The power of an ocean wave is directly related to the speed and duration of the wind that sets it in motion, and to the “length of its fetch,” or the distance from its point of origin. The longer the fetch, the greater the wave. Nothing can stop these long waves. They become visible only at the end, when they rise and break; for most of their fetch the surface of the ocean is undisturbed.
I spent Christmas of 2004 in a lighthouse on a deserted island, home to wild pigs and horses off the westernmost extremity of Europe a few hours from Santiago de Compostela. The lighthouse keeper, who had two brothers working in the same profession, told me there remained but eighty lighthouse keepers in Spain and that she was the only woman. More and more the lighthouses are automated. In the United States I believe they all are; automated lights blinking their greetings of welcome and warning to what are basically automated vessels far out to sea. As we walked back to the lighthouse in the late afternoon, the sea alight with flickering color, she raised the fingers of her right hand between her eye and the sun setting on the sea. Between the sinking sun and the horizon there was room for two fingers only. At fifteen minutes a finger, she said, that means we have only half an hour to get the light of the lighthouse lit. These fingers are among the last sign of the human being as seafarer, fingers interposed between sea and sun as night blankets the ocean.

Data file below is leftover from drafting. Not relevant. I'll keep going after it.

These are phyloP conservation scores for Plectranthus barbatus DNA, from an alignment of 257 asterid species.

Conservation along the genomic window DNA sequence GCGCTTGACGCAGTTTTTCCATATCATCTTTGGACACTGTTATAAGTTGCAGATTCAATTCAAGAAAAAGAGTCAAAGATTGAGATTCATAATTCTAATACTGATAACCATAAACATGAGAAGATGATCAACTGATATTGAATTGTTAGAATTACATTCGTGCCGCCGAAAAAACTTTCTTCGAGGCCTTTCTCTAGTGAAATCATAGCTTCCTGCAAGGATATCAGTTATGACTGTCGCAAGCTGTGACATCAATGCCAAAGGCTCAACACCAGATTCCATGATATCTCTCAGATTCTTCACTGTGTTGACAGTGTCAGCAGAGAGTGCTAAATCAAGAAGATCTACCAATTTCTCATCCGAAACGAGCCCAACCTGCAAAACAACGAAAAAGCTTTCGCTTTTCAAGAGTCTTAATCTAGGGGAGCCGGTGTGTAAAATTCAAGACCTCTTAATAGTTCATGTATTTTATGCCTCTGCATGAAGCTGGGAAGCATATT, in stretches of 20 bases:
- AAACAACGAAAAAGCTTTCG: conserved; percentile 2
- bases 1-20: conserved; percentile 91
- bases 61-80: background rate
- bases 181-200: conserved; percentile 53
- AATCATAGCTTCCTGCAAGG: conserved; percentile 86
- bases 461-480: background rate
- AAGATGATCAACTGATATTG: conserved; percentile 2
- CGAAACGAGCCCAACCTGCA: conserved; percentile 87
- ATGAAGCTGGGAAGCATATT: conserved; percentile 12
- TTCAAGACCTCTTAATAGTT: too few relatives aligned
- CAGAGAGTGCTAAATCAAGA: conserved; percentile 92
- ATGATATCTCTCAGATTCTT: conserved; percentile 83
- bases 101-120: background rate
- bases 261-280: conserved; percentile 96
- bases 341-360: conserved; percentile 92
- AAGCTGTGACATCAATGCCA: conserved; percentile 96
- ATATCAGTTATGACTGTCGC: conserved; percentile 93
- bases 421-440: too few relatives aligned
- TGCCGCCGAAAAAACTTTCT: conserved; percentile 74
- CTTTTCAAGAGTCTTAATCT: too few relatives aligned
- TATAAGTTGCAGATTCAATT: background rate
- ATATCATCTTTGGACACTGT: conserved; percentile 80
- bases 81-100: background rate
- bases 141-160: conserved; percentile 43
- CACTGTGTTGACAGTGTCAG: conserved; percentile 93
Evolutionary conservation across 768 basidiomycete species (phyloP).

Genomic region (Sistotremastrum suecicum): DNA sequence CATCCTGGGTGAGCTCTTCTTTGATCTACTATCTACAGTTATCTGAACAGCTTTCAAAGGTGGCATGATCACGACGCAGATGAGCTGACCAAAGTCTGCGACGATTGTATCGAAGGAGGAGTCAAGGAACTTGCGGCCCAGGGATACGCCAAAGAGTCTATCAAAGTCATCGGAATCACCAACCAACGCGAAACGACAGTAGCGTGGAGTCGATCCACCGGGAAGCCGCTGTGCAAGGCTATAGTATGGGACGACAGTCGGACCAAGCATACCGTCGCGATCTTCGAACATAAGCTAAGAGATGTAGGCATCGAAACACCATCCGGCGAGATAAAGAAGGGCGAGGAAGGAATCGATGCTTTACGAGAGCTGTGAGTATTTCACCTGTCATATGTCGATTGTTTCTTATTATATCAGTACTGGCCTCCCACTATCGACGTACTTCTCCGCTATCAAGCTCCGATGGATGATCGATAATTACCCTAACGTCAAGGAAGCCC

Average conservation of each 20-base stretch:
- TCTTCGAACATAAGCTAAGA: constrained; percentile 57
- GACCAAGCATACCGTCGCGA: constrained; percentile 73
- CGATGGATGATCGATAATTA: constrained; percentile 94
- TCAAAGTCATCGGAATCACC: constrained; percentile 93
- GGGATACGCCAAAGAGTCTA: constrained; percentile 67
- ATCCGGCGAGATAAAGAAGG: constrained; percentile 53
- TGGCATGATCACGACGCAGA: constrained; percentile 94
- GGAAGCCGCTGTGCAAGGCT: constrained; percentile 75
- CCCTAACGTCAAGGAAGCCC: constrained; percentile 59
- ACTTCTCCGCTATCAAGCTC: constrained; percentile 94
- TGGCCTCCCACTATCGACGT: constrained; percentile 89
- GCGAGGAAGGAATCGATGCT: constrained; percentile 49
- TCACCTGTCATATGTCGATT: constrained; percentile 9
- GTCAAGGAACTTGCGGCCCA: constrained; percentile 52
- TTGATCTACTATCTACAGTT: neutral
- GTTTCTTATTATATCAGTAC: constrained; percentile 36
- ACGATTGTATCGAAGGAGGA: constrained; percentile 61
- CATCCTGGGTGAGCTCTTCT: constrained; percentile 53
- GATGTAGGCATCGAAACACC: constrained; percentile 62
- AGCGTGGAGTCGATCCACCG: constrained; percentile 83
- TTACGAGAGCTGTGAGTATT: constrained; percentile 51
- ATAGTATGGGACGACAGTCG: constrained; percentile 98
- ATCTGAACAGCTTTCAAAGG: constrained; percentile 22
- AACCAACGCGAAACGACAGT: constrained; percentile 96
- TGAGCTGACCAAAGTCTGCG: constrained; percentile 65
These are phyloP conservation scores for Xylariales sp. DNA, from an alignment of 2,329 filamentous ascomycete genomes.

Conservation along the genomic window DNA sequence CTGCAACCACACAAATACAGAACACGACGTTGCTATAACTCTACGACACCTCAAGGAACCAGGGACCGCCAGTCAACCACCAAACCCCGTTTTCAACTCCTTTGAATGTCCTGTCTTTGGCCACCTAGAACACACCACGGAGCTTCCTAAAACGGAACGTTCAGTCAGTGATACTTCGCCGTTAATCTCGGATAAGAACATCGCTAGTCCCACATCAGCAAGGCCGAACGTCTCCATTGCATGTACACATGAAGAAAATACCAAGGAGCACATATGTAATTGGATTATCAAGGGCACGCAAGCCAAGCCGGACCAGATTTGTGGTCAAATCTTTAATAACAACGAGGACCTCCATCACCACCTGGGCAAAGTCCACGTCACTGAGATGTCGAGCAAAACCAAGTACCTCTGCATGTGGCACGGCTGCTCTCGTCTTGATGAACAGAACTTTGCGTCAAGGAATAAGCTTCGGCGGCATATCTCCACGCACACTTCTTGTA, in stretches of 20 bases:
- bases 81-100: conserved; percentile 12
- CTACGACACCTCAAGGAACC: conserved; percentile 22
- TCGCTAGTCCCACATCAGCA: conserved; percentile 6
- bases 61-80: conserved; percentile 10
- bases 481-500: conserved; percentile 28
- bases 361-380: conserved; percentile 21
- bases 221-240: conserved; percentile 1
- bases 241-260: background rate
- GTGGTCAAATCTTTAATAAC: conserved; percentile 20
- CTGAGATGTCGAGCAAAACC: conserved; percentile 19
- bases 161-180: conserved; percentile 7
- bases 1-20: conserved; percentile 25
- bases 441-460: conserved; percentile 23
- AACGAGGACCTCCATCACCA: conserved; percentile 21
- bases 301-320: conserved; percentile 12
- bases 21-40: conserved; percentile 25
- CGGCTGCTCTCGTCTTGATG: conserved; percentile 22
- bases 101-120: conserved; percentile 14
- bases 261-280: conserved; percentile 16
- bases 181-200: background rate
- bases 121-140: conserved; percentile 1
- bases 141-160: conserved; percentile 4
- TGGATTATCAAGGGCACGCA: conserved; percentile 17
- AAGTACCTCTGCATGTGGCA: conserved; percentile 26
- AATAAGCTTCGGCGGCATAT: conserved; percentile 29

When the sea surges against the land irregularly, not haphazardly, this motion binds the gaze without fettering it, and sets free the thoughts.